8.2. Documentation requirements for applications for renewal

The body that receives the application must ensure that the applicant has filled in the relevant document list and submitted all the documents on the list. The applicant shall be given a stamped copy of the document list as a receipt for the submission of the documents.

The document lists are available on the UDI website:
English: study permit
Norwegian: studietillatelse

Applicants who document that they will be studying under an exchange programme under the auspices of the EU, have been mediated via AFS Norway, American Scandinavian Student Exchange (ASSE), Fulbright, Youth for Understanding (YFU), STS High School Foundation (STS), Explorius or Rotary, have a grant/scholarship from NOMA (NORAD's Programme for Master Studies) or will be attending the Red Cross Nordic United World College, do not need to document subsistence. This also applies to students who are covered by the programmes ‘North2North’ and ‘BarentsPlus’.

If the applicant has been mediated via AFS, ASSE, YFU, STS or Rotary, it must be documented which organisation has acted as intermediary.

If a residence permit is applied for on the basis of the agreement on Nordic educational cooperation, it must be documented that the agreement forms the basis for admission to the educational institution.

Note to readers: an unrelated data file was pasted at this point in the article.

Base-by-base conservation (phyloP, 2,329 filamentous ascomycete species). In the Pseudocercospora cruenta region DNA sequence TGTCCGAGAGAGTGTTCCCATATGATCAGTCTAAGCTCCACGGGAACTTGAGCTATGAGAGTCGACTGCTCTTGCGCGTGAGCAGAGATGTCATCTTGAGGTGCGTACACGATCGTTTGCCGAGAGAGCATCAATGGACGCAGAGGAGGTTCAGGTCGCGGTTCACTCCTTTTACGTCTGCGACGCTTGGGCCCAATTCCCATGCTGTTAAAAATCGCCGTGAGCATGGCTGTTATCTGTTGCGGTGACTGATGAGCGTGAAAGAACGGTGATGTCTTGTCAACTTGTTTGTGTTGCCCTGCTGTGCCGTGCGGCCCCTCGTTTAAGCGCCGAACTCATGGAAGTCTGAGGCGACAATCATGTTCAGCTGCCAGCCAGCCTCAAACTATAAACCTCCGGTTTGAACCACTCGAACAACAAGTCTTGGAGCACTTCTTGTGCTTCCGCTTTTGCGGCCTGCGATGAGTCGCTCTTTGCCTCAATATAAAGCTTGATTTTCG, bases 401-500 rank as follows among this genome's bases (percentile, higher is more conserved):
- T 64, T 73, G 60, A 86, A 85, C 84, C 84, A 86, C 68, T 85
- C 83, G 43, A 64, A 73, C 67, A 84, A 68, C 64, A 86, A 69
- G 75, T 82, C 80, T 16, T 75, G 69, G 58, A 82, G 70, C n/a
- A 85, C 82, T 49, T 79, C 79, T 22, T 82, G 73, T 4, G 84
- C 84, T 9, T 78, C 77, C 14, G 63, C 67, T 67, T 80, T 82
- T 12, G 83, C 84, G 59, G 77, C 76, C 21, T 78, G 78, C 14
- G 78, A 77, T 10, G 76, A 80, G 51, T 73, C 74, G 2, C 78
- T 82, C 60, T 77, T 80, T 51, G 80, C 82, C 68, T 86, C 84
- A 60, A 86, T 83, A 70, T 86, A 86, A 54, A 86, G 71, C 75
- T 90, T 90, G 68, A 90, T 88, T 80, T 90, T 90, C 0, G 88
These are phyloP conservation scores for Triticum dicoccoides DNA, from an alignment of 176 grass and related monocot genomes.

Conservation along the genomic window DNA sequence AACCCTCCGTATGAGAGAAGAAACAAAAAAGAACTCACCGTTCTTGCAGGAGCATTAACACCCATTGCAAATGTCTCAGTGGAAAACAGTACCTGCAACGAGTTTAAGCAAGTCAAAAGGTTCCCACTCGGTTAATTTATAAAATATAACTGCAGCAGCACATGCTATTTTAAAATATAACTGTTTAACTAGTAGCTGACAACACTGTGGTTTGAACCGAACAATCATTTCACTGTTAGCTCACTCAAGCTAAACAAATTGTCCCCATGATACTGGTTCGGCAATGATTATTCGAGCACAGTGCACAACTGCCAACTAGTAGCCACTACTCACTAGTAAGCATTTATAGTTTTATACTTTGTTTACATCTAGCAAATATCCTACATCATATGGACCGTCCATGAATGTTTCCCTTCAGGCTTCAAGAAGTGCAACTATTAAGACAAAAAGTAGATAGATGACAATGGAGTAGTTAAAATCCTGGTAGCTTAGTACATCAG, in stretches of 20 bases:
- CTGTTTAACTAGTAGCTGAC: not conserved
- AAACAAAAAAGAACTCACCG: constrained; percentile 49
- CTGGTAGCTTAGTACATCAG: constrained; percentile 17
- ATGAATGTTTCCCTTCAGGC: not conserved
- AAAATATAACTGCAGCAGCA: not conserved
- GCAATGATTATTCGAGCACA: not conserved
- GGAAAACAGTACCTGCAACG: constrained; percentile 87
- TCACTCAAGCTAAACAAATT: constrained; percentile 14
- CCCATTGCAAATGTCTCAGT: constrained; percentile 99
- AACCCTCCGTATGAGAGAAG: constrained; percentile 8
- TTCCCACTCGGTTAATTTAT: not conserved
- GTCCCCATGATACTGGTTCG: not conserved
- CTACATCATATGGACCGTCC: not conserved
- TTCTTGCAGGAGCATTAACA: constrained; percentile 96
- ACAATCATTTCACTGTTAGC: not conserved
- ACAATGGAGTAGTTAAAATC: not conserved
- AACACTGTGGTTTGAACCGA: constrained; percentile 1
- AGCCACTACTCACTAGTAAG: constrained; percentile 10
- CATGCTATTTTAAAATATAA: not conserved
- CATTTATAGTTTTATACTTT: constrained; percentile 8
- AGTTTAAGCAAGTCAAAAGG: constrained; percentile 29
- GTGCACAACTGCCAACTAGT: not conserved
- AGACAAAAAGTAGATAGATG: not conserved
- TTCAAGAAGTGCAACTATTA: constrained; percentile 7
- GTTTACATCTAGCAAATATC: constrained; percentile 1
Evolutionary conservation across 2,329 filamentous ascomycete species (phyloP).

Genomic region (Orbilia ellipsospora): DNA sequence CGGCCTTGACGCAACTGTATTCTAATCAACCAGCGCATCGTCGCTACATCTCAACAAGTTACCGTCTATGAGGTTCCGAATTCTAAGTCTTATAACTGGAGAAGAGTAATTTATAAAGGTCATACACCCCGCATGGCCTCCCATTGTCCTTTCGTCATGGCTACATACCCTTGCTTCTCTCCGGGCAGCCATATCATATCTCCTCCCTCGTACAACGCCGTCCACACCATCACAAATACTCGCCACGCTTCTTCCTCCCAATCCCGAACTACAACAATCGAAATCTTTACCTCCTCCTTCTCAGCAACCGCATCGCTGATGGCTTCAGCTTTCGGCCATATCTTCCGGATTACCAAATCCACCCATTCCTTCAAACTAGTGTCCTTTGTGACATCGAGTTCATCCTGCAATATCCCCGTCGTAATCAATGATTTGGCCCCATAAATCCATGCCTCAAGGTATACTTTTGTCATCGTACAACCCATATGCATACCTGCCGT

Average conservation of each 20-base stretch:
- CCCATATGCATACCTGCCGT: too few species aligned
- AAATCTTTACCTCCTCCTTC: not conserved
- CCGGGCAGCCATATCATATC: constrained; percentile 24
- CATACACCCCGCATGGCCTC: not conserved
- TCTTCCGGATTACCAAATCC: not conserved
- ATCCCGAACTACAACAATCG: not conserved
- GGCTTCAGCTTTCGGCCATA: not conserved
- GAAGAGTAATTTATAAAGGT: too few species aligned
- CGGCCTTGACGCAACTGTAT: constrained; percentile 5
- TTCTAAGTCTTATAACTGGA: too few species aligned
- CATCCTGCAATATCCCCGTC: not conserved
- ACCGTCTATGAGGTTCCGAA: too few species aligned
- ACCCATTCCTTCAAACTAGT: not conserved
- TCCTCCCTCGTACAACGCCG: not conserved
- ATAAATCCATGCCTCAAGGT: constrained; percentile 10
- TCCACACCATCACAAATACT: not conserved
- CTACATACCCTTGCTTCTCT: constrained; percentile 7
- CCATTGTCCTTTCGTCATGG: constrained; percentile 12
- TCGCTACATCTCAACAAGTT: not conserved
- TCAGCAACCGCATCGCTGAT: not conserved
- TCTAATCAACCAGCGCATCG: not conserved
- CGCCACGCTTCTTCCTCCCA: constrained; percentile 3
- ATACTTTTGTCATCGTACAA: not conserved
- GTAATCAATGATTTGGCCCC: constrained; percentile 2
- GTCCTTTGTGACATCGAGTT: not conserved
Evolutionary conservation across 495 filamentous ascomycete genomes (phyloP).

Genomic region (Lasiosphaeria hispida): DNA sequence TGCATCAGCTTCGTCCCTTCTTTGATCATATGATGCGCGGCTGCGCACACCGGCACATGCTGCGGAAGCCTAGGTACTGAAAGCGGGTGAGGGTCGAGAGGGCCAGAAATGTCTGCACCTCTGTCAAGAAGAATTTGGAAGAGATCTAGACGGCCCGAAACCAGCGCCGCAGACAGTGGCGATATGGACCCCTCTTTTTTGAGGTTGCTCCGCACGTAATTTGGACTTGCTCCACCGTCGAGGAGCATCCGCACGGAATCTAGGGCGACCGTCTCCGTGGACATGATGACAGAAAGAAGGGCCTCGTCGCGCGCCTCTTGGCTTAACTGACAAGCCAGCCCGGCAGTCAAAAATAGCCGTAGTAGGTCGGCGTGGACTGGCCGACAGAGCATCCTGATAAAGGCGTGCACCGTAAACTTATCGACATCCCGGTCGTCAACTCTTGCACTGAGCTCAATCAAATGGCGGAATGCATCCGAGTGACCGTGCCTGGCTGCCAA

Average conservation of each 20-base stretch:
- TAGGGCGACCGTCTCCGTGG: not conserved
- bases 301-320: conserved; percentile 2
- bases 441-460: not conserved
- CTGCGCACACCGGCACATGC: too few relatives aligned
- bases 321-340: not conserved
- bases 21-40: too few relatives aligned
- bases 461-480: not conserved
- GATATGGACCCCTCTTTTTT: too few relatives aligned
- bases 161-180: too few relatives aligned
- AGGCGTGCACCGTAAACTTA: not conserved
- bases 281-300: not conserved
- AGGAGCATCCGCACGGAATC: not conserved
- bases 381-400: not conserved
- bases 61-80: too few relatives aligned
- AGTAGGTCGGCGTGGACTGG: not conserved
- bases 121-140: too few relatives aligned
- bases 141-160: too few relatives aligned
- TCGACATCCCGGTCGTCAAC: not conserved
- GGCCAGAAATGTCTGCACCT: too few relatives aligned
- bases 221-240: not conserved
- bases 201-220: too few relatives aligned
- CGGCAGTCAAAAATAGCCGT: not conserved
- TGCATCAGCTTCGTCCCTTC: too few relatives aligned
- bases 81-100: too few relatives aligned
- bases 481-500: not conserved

If the basis for the application is an international student exchange programme, documentation must be provided showing that the exchange is organised by a not-for-profit organisation or school.

If the application is based on the internationalisation of schools, a letter from the county authorities must confirm this.

If special circumstances exist that the applicant or the applicant’s educational institution believe can have a bearing on the application (for example, in relation to the assessment of the conditions for the applicant’s return), they should be described in a separate letter/enclosure with the application.

8.3. Application procedures

Applications for renewal are submitted to the police district where the applicant lives. As a rule, the applicant is required to report in person, cf. the Immigration Regulations section 10-27 second paragraph.

The foreign national can be granted continued residence on the same conditions until the application for renewal has been finally decided, and he/she is entitled to such continued residence provided that the application is submitted no later than one month before expiry of the permit, cf. the Immigration Act section 61 sixth paragraph.

In such cases, the applicant can continue on the same study programme for as long as the application for renewal is being processed.

If the police are in doubt about whether the application should be granted and therefore do not have power of decision in the matter, cf. the Immigration Regulations section 13-2, the police – after having checked that all necessary documentation is enclosed – shall send the application to the UDI.